Excerpt from Select Reviews of Literature, and Spirit of Foreign Magazines, 1812, Vol. 7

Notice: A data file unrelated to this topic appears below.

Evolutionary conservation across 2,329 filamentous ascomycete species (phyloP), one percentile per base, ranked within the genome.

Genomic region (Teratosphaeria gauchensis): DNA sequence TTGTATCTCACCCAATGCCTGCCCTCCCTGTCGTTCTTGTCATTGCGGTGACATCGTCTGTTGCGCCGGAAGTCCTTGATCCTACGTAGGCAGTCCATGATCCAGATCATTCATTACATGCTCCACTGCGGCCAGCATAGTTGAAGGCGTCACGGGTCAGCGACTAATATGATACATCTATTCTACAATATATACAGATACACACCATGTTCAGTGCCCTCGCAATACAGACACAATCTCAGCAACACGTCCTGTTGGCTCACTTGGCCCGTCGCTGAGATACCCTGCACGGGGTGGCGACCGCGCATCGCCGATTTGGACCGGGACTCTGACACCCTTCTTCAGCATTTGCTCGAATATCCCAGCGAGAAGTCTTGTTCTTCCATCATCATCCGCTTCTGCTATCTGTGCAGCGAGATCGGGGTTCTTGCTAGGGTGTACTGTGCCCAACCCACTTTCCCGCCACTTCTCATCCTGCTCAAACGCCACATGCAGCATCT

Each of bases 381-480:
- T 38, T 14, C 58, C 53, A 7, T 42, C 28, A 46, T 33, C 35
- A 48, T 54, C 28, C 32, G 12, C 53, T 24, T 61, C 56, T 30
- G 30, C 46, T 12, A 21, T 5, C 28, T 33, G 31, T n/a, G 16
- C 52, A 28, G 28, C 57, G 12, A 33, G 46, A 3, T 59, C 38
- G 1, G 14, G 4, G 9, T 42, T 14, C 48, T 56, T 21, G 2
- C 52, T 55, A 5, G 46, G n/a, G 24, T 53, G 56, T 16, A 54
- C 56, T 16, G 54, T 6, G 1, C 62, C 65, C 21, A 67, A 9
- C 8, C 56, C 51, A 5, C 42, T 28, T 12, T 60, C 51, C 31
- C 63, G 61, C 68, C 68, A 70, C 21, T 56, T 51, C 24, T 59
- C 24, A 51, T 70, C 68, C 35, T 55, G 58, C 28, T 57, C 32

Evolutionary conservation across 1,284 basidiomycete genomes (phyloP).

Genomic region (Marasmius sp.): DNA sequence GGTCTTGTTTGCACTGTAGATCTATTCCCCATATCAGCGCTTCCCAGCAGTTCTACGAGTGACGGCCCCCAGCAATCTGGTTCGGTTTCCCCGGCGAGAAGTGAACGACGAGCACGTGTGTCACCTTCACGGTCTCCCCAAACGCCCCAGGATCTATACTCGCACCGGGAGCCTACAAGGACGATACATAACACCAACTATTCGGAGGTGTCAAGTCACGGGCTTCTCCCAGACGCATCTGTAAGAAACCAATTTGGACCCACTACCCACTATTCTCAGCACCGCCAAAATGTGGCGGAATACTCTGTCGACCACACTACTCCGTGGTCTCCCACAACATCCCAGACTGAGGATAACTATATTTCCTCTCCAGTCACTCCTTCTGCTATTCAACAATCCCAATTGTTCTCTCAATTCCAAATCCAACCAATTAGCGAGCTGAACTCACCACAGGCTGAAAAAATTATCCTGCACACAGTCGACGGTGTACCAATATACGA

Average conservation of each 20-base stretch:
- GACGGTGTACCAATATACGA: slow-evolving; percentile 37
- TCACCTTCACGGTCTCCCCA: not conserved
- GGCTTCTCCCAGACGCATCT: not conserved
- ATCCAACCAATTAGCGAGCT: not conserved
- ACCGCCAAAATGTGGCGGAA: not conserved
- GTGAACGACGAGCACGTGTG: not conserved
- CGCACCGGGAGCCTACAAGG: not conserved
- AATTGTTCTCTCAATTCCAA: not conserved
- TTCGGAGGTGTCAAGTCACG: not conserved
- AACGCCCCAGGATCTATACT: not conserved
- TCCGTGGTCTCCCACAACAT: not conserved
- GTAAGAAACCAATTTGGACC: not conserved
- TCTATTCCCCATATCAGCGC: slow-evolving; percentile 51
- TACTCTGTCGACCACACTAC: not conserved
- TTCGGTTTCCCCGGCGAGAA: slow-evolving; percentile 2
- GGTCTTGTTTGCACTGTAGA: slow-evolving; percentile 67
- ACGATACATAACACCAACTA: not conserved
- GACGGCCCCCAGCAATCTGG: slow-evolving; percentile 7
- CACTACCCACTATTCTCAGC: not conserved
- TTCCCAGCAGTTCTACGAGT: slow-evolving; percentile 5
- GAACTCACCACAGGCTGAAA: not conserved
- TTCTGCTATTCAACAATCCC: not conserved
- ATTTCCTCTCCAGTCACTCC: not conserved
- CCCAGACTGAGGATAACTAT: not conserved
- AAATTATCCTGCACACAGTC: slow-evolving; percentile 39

It would be easy, in like manner, to show, that the politeness by which the higher ranks are distinguished, arises almost en tirely from their possessing, though no doubt in a higher degree, those very advantages which seem in earlier times to have be longed to the whole community-abe self-estimation produced by the consciousness of being on a level with what is highest in society - the variety of occupation which enriches and enlivens the faculties - the leisure which enables, and indeed compels them to seek amusement in society-their dependance upon the esteem of their associates for all that is left them to desire - and the impossibility of obtaining, by the help of law or public an: thority, those objects that are most essential to their happiness. But it is more to the purpose to apply all this to the character of our Highlanders.
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